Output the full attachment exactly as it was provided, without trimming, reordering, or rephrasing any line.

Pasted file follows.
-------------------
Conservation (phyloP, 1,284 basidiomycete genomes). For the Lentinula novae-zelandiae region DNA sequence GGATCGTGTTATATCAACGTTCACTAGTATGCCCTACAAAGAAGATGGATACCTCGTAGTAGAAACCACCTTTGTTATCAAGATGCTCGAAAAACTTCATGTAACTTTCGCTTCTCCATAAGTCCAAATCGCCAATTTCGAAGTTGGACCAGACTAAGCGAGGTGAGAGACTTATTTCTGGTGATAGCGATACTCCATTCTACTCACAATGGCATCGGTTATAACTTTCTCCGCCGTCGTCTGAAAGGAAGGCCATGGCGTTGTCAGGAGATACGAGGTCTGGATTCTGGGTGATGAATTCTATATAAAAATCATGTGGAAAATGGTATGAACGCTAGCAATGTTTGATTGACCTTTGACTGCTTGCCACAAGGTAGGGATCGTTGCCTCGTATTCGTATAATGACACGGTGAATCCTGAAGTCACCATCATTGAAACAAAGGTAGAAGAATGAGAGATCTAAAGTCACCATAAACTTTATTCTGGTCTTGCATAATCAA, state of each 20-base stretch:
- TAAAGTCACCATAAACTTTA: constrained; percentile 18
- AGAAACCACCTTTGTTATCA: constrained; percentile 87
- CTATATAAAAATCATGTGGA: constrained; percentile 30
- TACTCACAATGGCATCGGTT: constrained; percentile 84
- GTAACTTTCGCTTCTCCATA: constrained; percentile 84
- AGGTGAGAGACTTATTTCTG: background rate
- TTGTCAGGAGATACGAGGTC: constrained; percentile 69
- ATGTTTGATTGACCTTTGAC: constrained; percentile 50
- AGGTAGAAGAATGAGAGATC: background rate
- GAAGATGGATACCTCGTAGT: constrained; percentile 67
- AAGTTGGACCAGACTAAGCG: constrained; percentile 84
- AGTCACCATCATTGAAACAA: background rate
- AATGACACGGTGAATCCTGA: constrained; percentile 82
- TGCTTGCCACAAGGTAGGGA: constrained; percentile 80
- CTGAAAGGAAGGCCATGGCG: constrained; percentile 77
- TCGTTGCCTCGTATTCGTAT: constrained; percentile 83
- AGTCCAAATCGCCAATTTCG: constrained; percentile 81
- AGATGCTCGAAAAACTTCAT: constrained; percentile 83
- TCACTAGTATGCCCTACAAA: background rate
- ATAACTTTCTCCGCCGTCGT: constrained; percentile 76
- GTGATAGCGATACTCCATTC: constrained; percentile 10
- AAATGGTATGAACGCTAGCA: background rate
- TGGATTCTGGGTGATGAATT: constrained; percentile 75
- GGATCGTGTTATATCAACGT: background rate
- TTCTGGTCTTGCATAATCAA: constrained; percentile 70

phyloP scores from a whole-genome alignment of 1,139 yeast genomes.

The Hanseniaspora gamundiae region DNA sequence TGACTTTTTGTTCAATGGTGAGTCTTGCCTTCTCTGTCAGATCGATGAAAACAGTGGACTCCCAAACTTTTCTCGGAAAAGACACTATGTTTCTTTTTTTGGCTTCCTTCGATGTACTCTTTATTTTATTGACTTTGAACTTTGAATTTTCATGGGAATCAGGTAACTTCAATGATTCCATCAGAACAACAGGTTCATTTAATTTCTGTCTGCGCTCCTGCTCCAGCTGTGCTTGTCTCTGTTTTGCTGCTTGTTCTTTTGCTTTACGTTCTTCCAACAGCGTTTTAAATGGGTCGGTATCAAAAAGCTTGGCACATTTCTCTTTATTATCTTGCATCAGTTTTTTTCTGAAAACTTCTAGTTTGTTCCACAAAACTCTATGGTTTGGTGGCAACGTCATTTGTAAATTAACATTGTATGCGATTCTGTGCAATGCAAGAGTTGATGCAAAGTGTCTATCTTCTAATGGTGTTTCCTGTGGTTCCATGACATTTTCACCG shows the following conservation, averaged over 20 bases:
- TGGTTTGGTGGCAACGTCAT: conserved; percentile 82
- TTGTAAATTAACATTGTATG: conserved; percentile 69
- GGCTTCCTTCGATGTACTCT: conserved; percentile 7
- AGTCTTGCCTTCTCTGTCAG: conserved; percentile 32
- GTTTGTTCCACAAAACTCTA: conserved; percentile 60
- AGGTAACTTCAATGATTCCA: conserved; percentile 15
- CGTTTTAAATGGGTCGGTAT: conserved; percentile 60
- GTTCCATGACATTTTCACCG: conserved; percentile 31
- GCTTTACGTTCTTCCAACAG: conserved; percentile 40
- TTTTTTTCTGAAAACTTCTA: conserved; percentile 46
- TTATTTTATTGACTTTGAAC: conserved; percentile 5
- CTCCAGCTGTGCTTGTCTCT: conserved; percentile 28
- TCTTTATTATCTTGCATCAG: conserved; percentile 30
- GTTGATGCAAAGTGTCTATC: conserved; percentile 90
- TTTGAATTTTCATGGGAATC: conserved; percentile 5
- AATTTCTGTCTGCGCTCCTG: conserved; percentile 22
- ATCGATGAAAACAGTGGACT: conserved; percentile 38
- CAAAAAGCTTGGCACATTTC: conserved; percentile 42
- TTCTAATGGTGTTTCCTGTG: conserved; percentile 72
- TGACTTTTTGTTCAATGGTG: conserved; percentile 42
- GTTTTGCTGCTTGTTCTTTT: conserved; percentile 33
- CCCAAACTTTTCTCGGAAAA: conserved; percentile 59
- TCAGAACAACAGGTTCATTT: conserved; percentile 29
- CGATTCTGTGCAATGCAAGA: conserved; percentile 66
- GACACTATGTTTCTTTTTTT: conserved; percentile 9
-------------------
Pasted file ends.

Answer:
Conservation (phyloP, 1,284 basidiomycete genomes). For the Lentinula novae-zelandiae region DNA sequence GGATCGTGTTATATCAACGTTCACTAGTATGCCCTACAAAGAAGATGGATACCTCGTAGTAGAAACCACCTTTGTTATCAAGATGCTCGAAAAACTTCATGTAACTTTCGCTTCTCCATAAGTCCAAATCGCCAATTTCGAAGTTGGACCAGACTAAGCGAGGTGAGAGACTTATTTCTGGTGATAGCGATACTCCATTCTACTCACAATGGCATCGGTTATAACTTTCTCCGCCGTCGTCTGAAAGGAAGGCCATGGCGTTGTCAGGAGATACGAGGTCTGGATTCTGGGTGATGAATTCTATATAAAAATCATGTGGAAAATGGTATGAACGCTAGCAATGTTTGATTGACCTTTGACTGCTTGCCACAAGGTAGGGATCGTTGCCTCGTATTCGTATAATGACACGGTGAATCCTGAAGTCACCATCATTGAAACAAAGGTAGAAGAATGAGAGATCTAAAGTCACCATAAACTTTATTCTGGTCTTGCATAATCAA, state of each 20-base stretch:
- TAAAGTCACCATAAACTTTA: constrained; percentile 18
- AGAAACCACCTTTGTTATCA: constrained; percentile 87
- CTATATAAAAATCATGTGGA: constrained; percentile 30
- TACTCACAATGGCATCGGTT: constrained; percentile 84
- GTAACTTTCGCTTCTCCATA: constrained; percentile 84
- AGGTGAGAGACTTATTTCTG: background rate
- TTGTCAGGAGATACGAGGTC: constrained; percentile 69
- ATGTTTGATTGACCTTTGAC: constrained; percentile 50
- AGGTAGAAGAATGAGAGATC: background rate
- GAAGATGGATACCTCGTAGT: constrained; percentile 67
- AAGTTGGACCAGACTAAGCG: constrained; percentile 84
- AGTCACCATCATTGAAACAA: background rate
- AATGACACGGTGAATCCTGA: constrained; percentile 82
- TGCTTGCCACAAGGTAGGGA: constrained; percentile 80
- CTGAAAGGAAGGCCATGGCG: constrained; percentile 77
- TCGTTGCCTCGTATTCGTAT: constrained; percentile 83
- AGTCCAAATCGCCAATTTCG: constrained; percentile 81
- AGATGCTCGAAAAACTTCAT: constrained; percentile 83
- TCACTAGTATGCCCTACAAA: background rate
- ATAACTTTCTCCGCCGTCGT: constrained; percentile 76
- GTGATAGCGATACTCCATTC: constrained; percentile 10
- AAATGGTATGAACGCTAGCA: background rate
- TGGATTCTGGGTGATGAATT: constrained; percentile 75
- GGATCGTGTTATATCAACGT: background rate
- TTCTGGTCTTGCATAATCAA: constrained; percentile 70

phyloP scores from a whole-genome alignment of 1,139 yeast genomes.

The Hanseniaspora gamundiae region DNA sequence TGACTTTTTGTTCAATGGTGAGTCTTGCCTTCTCTGTCAGATCGATGAAAACAGTGGACTCCCAAACTTTTCTCGGAAAAGACACTATGTTTCTTTTTTTGGCTTCCTTCGATGTACTCTTTATTTTATTGACTTTGAACTTTGAATTTTCATGGGAATCAGGTAACTTCAATGATTCCATCAGAACAACAGGTTCATTTAATTTCTGTCTGCGCTCCTGCTCCAGCTGTGCTTGTCTCTGTTTTGCTGCTTGTTCTTTTGCTTTACGTTCTTCCAACAGCGTTTTAAATGGGTCGGTATCAAAAAGCTTGGCACATTTCTCTTTATTATCTTGCATCAGTTTTTTTCTGAAAACTTCTAGTTTGTTCCACAAAACTCTATGGTTTGGTGGCAACGTCATTTGTAAATTAACATTGTATGCGATTCTGTGCAATGCAAGAGTTGATGCAAAGTGTCTATCTTCTAATGGTGTTTCCTGTGGTTCCATGACATTTTCACCG shows the following conservation, averaged over 20 bases:
- TGGTTTGGTGGCAACGTCAT: conserved; percentile 82
- TTGTAAATTAACATTGTATG: conserved; percentile 69
- GGCTTCCTTCGATGTACTCT: conserved; percentile 7
- AGTCTTGCCTTCTCTGTCAG: conserved; percentile 32
- GTTTGTTCCACAAAACTCTA: conserved; percentile 60
- AGGTAACTTCAATGATTCCA: conserved; percentile 15
- CGTTTTAAATGGGTCGGTAT: conserved; percentile 60
- GTTCCATGACATTTTCACCG: conserved; percentile 31
- GCTTTACGTTCTTCCAACAG: conserved; percentile 40
- TTTTTTTCTGAAAACTTCTA: conserved; percentile 46
- TTATTTTATTGACTTTGAAC: conserved; percentile 5
- CTCCAGCTGTGCTTGTCTCT: conserved; percentile 28
- TCTTTATTATCTTGCATCAG: conserved; percentile 30
- GTTGATGCAAAGTGTCTATC: conserved; percentile 90
- TTTGAATTTTCATGGGAATC: conserved; percentile 5
- AATTTCTGTCTGCGCTCCTG: conserved; percentile 22
- ATCGATGAAAACAGTGGACT: conserved; percentile 38
- CAAAAAGCTTGGCACATTTC: conserved; percentile 42
- TTCTAATGGTGTTTCCTGTG: conserved; percentile 72
- TGACTTTTTGTTCAATGGTG: conserved; percentile 42
- GTTTTGCTGCTTGTTCTTTT: conserved; percentile 33
- CCCAAACTTTTCTCGGAAAA: conserved; percentile 59
- TCAGAACAACAGGTTCATTT: conserved; percentile 29
- CGATTCTGTGCAATGCAAGA: conserved; percentile 66
- GACACTATGTTTCTTTTTTT: conserved; percentile 9